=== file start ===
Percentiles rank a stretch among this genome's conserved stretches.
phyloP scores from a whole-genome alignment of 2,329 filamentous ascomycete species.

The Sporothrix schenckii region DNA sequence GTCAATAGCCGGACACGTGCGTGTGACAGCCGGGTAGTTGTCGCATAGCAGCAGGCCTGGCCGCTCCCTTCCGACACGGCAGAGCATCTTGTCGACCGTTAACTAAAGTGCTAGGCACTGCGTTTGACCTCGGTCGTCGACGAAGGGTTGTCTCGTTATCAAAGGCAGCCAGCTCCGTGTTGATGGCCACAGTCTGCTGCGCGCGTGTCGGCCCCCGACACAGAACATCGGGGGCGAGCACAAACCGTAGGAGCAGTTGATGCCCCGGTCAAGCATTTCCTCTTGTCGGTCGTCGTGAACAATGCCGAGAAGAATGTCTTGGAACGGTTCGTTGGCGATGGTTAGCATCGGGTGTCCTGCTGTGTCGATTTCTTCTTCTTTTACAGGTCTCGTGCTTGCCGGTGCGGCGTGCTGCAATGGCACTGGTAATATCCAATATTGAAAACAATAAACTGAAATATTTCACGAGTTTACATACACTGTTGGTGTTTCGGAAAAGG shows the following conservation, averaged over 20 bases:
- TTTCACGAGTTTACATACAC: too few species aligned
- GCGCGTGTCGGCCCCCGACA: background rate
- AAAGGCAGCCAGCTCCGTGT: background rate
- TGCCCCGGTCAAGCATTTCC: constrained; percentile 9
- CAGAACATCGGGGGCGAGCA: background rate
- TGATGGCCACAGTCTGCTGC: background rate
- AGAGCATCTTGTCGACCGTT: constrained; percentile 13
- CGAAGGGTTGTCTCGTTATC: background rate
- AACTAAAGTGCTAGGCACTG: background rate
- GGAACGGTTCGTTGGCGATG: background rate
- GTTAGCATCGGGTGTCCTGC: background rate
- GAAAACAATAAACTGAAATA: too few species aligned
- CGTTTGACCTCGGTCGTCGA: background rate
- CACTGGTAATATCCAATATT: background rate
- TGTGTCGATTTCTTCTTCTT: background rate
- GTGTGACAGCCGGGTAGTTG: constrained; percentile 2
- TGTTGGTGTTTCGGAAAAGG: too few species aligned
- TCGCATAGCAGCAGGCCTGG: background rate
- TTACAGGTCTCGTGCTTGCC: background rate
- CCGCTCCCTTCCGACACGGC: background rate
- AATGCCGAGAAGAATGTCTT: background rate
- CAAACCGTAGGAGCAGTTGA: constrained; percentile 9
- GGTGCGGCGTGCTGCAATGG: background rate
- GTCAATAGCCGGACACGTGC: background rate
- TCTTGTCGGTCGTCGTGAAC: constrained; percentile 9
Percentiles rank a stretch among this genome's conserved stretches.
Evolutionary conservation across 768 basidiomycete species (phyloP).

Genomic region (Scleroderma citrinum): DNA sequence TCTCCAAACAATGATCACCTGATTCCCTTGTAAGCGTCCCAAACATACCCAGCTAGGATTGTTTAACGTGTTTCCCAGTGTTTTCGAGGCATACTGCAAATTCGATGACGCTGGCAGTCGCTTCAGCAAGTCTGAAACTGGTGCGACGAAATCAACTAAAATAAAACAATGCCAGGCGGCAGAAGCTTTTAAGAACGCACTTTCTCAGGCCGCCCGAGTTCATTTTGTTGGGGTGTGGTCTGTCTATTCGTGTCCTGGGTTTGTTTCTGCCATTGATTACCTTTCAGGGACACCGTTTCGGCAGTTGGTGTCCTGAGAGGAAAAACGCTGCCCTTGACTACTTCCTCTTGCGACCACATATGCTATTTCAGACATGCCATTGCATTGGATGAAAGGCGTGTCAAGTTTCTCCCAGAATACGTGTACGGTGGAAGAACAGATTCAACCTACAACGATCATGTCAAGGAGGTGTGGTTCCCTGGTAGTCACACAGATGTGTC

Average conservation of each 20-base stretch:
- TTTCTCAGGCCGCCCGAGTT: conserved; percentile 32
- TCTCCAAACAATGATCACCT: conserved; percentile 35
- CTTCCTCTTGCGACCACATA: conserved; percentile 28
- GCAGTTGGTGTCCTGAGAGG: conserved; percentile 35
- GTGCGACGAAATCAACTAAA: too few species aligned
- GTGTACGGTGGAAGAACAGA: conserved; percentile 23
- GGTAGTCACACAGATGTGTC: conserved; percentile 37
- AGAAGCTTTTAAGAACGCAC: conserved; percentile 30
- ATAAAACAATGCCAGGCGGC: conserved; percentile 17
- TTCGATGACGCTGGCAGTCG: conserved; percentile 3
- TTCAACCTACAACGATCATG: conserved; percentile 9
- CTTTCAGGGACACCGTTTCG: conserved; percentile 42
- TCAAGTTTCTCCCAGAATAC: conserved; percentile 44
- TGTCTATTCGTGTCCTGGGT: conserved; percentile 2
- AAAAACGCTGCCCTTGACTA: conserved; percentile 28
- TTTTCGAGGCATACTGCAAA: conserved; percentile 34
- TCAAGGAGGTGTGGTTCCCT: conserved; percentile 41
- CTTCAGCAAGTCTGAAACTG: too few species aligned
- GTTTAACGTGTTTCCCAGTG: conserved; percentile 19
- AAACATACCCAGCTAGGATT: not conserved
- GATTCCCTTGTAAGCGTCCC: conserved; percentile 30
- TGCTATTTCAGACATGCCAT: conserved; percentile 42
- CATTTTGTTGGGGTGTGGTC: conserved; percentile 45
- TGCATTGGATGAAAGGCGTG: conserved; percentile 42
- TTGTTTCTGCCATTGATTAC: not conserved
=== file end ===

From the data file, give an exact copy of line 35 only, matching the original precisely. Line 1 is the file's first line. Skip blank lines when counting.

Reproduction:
- CTTCCTCTTGCGACCACATA: conserved; percentile 28